Rev. Dennis Recio, S.J., teaches rules of etiquette to students at USF
Fr. Recio, who learned the rules of polite society from his parents, finds that students at USF are eager to sign up for his Manners and Etiquette class.
Rev. Dennis Recio, S.J. ’89, grew up in a traditional Filipino family that taught him the right way to behave.
Now Fr. Recio is helping new generations of students at USF learn how to behave correctly – not by way of Filipino traditions but according to Emily Post and similar scholars of etiquette.
Fr. Recio, who serves as an English lecturer at USF’s Ignatius Institute and the English department, teaches etiquette to students both because he saw a need for it as well as a hunger in students to learn the rules of civilized behavior.
“I have memories of sitting through liturgies with my family, who expected me to behave appropriately and who punished me if I misbehaved,” he said. “My parents didn’t have a big bag of Cheerios to placate my siblings or me if we grew bored.”
Fr. Recio’s course in Manners and Etiquette happened “not so much as a criticism of young people. More and more, young college students have told me that they wanted to know how to be in the world – how to engage in business transactions, to behave at formal gatherings such as weddings and conduct themselves during interviews. Their parents weren’t teaching them not to wear flip flops to job interviews.”
Students also never learned simple body-language tips, such as how to shake hands firmly or make eye contact during a conversation. “Young people also believe that conversation simply means waiting your turn to speak rather than asking follow-up questions or showing real interest in what the other person has to say. Students don’t mean ill; they just don’t know how to proceed.”
When he was a young boy, Fr. Recio recalls learning one rule – to surrender your chair to an elderly person. “Once, when an elderly relative needed a chair, I didn’t get up immediately to offer her mine. My mother had to signal me to stand for the person. She didn’t chastise me publicly but explained when I got home to give up my chair to an elderly person always.”
Fr. Recio also grew up with the traditional Catholic Filipino traditions such as circulating among various families a statue of baby Jesus – Santo Niño – to aid devotion. “I was fortunate to grow up in a tradition where faith was unquestioned, and that proved important later in life, even though I found the rosary boring as a child and never thought my local parish was the greatest.”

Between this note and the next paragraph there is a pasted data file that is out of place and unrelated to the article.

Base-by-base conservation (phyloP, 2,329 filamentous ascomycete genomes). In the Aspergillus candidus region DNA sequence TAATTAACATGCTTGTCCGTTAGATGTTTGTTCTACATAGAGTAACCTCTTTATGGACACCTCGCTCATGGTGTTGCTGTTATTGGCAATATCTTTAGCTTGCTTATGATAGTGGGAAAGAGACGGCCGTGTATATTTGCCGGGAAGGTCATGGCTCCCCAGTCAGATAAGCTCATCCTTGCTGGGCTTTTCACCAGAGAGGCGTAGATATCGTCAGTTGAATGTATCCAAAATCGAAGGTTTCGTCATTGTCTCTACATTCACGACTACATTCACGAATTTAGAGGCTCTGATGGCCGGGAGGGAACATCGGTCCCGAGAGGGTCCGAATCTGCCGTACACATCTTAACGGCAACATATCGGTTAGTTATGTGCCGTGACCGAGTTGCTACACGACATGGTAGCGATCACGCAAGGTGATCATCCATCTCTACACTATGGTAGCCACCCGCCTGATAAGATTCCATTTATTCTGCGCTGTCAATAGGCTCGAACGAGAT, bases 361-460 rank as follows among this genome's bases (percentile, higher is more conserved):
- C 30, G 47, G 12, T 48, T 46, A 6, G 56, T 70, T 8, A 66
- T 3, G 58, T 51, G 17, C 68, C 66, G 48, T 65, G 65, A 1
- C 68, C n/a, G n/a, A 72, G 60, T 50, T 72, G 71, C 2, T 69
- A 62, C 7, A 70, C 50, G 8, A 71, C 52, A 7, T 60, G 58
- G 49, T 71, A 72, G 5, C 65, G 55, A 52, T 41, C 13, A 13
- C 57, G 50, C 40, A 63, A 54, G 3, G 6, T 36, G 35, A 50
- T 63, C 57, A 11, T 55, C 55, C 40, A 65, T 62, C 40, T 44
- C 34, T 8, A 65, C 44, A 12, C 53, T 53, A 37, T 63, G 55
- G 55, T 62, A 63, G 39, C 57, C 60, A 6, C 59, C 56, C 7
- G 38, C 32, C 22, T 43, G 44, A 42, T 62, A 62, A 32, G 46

His experience of religion changed at SI thanks to Friday Morning Liturgies and Sunday Evening Liturgies “where I heard homilies that spoke to me and where worship was age-appropriate and sensitive to the needs of adolescent boys. I also experienced a deepening of the Catholic tradition, one that was sensitive to Sacred Scripture and morality and that came with an incredible intellectual tradition passed on by priests and by wonderful lay teachers such as Michael Shaughnessy, Nick Sablinsky, Barbara Talavan and Lucie Rosa Stagi. I felt blessed having those experiences with learned, intelligent, thoughtful teachers, who trained us to be Catholic gentlemen. They gave us a wide swath of culture from which we could draw out our identities.”
One particular Jesuit influenced him deeply: Rev. John Murphy, S.J. ’59, who served as his spiritual director during his senior retreat. “That retreat was a pivotal moment for me in terms of vocation. He invited me to consider how much Jesus Christ loved me and challenged me to pray in order to believe that. That invitation has born so much good fruit. I felt God invite me to consider religious life, something I wasn’t expecting. I thought I was the last person who would ever become a priest. Fr. Murphy also helped me discern that I needed to grow up a little first and subsequently I decided to attend a public, liberal university to see if I truly had a vocation.”